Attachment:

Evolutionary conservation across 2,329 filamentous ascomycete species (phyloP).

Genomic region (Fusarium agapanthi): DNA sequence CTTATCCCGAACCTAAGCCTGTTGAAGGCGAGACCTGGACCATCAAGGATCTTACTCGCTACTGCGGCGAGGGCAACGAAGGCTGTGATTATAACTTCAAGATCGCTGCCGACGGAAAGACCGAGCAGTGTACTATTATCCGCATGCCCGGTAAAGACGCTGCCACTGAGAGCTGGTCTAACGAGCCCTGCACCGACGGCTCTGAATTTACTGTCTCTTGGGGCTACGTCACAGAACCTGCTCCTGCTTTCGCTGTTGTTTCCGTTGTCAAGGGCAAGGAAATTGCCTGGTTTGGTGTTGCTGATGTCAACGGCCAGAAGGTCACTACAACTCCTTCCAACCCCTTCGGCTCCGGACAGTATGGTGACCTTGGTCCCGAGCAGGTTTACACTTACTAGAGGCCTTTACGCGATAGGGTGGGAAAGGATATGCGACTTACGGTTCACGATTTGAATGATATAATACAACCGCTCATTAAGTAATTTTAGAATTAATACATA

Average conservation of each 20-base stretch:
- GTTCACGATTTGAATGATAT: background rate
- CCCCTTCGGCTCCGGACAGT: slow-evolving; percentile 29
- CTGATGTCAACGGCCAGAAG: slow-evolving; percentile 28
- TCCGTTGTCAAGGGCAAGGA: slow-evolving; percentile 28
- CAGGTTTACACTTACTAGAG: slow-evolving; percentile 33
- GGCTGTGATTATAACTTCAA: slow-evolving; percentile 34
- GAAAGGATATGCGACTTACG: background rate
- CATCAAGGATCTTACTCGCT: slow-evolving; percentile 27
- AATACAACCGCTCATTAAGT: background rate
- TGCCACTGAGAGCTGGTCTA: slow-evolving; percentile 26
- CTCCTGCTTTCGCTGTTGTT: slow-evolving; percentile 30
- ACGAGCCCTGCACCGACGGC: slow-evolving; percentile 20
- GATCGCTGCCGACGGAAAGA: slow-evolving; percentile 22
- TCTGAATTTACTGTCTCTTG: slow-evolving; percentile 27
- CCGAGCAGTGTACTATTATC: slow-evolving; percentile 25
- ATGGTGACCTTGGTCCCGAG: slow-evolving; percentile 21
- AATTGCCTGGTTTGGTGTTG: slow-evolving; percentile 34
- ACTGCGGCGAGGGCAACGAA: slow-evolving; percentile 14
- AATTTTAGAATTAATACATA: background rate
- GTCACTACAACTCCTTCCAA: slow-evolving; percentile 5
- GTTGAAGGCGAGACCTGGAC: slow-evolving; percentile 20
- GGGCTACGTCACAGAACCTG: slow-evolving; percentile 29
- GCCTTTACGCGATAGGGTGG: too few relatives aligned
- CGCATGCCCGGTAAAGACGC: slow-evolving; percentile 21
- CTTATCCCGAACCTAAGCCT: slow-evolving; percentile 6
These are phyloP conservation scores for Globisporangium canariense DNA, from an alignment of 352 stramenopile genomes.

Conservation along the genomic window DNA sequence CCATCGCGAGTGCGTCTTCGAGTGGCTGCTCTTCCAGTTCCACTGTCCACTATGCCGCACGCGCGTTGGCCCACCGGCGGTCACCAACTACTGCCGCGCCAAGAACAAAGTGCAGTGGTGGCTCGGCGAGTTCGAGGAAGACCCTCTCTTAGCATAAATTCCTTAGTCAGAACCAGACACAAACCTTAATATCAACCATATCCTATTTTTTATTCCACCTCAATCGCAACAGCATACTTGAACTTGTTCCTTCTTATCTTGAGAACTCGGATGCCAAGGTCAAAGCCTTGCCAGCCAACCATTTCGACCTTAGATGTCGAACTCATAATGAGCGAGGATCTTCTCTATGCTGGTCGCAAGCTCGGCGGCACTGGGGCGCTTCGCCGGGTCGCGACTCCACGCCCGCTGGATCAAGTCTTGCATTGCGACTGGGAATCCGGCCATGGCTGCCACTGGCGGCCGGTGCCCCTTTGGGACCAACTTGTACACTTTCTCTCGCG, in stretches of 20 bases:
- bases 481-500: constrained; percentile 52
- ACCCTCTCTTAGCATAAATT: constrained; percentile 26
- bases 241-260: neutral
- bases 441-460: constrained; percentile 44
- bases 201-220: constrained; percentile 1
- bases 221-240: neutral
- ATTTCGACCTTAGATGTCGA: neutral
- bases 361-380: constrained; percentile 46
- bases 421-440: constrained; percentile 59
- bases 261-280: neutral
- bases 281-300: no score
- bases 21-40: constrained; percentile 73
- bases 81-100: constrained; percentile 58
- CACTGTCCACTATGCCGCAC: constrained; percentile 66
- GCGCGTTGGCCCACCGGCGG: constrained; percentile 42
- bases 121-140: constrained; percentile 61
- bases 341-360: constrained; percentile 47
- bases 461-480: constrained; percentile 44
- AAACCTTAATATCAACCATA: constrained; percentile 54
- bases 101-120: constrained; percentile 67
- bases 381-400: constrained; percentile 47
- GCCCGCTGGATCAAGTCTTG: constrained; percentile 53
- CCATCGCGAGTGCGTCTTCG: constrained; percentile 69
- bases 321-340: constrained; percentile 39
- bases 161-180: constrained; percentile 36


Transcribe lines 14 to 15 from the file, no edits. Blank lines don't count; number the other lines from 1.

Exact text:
- CTCCTGCTTTCGCTGTTGTT: slow-evolving; percentile 30
- ACGAGCCCTGCACCGACGGC: slow-evolving; percentile 20